DYNACII's Life Coach
July 23, 2013

My cousin complains of being sick all the time, but the doctors say nothing is wrong

Dear Life Coach,

I have a twenty-five-year-old female cousin with whom I grew up and we have been really good friends since childhood. My cousin went away to college for three years and since she returned she has been different; six months after she returned she started working and since then she has been complaining of being sick every day – and every two weeks it is a different complaint – dizziness, headache, stomach ache, cramps, chest pain, numbness in the extremities, etc.{{more}} She is sure that something is wrong with her, although the doctors have found nothing on multiple tests over the last four years. My conclusion is that nothing is wrong with her and that it is all in her mind. For the past three and a half years she has been absent from work more times than she has been present, due to doctor’s visits or being at home on sick leave in bed. I am worried about her because she used to be such fun, but now she is just consumed with being sick and is always at the doctor’s.

Concerned Cousin (CC)

Dear CC,

You are worried about your cousin because she is always feeling sick, yet the doctors have found nothing, and she is no longer any fun due to her health related focus.

What’s Going On:

Here are some factors that contribute to your present situation: hypochondriasis, masked psychological problems, absenteeism from work, a sensitive/understanding doctor, family support.


Hypochondriasis involves a persistent preoccupation with health and the false belief that one is suffering from physical disease(s). This causes the individual to visit the doctor frequently in search of a diagnosis, but the doctor is unable to find one, since there is no physical illness. The individual also shifts from one complaint to another and insists that something is wrong when a diagnosis has not been found to support the present complaint.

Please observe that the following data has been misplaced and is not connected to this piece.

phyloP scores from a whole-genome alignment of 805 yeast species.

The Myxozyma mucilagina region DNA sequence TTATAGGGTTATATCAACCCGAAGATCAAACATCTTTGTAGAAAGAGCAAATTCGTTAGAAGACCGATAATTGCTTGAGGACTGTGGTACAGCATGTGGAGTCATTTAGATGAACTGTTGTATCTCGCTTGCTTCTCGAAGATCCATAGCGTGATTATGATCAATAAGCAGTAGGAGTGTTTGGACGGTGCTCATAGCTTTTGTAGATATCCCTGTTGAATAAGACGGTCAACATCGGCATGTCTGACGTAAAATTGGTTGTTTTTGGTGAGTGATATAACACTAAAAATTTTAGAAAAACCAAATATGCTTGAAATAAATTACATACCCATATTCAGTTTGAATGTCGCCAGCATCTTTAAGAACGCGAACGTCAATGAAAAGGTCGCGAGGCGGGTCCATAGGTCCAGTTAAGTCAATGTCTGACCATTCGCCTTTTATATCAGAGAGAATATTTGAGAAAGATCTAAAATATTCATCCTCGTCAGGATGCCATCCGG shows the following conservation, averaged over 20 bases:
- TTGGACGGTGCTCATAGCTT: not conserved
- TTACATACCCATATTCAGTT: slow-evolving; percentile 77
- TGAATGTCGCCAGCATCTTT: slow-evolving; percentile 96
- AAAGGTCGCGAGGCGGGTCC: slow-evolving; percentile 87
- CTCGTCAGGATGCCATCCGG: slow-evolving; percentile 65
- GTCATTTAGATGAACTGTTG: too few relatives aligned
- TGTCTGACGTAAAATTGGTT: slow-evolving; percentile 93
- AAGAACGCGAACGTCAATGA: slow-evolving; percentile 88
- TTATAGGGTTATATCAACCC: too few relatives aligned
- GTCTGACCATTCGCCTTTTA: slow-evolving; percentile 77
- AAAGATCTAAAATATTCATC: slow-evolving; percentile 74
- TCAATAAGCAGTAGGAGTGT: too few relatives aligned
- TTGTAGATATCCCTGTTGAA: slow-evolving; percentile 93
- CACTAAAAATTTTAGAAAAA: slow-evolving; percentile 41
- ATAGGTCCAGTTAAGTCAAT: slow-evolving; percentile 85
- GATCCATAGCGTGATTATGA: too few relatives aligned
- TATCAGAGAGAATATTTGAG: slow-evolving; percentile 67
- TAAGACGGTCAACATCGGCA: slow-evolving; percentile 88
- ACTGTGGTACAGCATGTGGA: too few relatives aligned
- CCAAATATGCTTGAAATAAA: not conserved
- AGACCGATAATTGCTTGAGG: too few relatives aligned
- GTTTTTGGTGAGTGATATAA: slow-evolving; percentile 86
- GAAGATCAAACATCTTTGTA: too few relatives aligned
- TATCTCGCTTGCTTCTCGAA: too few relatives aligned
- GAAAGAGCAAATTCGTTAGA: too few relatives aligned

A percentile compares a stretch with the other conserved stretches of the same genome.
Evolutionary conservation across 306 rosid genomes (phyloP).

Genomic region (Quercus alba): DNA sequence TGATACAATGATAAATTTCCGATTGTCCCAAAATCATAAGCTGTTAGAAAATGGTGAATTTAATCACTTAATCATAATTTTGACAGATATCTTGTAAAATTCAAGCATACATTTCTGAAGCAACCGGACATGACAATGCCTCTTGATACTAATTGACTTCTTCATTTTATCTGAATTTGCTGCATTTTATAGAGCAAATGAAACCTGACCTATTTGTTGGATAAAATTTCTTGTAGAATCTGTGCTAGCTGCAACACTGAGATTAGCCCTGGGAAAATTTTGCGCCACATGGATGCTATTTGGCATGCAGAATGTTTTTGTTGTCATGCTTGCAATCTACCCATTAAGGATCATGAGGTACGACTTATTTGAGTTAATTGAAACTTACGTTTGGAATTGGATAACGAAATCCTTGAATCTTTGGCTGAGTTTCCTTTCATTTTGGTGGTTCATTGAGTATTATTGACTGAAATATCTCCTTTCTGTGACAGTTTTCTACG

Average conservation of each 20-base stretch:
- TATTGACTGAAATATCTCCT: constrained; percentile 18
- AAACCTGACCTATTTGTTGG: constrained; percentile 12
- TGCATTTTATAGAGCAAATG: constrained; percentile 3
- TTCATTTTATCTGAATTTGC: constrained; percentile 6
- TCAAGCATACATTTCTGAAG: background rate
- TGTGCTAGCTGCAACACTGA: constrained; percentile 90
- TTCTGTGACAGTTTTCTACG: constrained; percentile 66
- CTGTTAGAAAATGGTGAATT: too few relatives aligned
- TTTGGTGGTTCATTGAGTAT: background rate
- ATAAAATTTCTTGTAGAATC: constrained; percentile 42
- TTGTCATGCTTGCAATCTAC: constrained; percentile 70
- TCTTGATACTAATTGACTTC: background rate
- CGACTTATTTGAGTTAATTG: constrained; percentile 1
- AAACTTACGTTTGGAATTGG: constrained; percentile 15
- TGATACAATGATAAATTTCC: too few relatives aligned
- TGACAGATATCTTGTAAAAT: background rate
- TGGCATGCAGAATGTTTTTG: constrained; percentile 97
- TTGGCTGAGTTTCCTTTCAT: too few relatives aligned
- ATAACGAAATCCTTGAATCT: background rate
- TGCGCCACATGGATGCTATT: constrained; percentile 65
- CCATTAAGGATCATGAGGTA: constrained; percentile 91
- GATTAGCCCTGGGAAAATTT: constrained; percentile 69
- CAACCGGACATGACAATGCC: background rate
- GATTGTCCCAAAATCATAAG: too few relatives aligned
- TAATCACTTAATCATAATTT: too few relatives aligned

Masked Psychological Problems

Psychological literature indicate that the individual with hypochondriasis is unconsciously focusing on illnesses as a way of shifting his or her attention from the real problem, which is psychological (e.g. depression, anxiety, guilt, feelings of failure, etc). In other words, emotional problems are being masked by physical illnesses.

Absenteeism from Work

Since your cousin’s “illness” started just shortly after she returned from studies and started working, it is possible that she experienced some kind of trauma, either during her period of studies away from home and or from some negative experience(s) at work. It is also possible that she may have experienced trauma during her early development as well.

What to Do:

Sensitive/Understanding Doctor

Since individuals with hypochrondriasis are generally looking for a cure that is non-psychological, your cousin is not likely to seek counselling and should not be so referred. As such, it may be important to get your family doctor on board with helping to treat your cousin. The doctor should be asked to do the following:

1. Not explain away the symptoms as delusional (imagined) to your cousin
2. Not treat with medication
3. Not refer to a psychiatrist
4. Instead the doctor should listen attentively to your cousin, and show care and concern in a kind but firm way
5. Schedule brief (15 to 20 minute) follow-up appointments in which the same is done.

It is important that these supportive visits with your cousin are kept in a medical setting, since she believes that she has a physical problem. According to psychologist David Benner, the person with hypochondriasis should be allowed to keep his or her ‘security blanket’, that is, the belief that he or she is physically ill and be allowed to see a physician. This physician should be willing to play the role of a ‘benevolent authority who uses a controlled, directive, yet patient approach’ with the individual. So, if you are able to get your family doctor to do this, the expectation is that gradually, over time, your cousin will be able to shift her focus from talking about physical complaints to talking about the psychosocial/psychological complaints which are presently being hidden.

Supportive Family

You and other other family members in the mean time should also avoid downplaying your cousin’s complaints of being ill. Family members should listen and show care and concern with respect to your cousins ailments with the hope that with time she will be able to come from behind the mask of physical illness and confront her emotional woes.

CC, it is wonderful that you care so much about your cousin. Hopefully she will be able to confront her deepest, darkest pain and be healed over time.

Life Coach


Need help with relationship and other problems? Ask DYNACII’s Life Coach. Email your questions to dynacii@gmail.com. To Chat with the Life Coach, visit: http://www.dynacinternational.com. Dynamic Action Center International Inc. (DYNACII) a non-governmental organization committed to social and spiritual empowerment.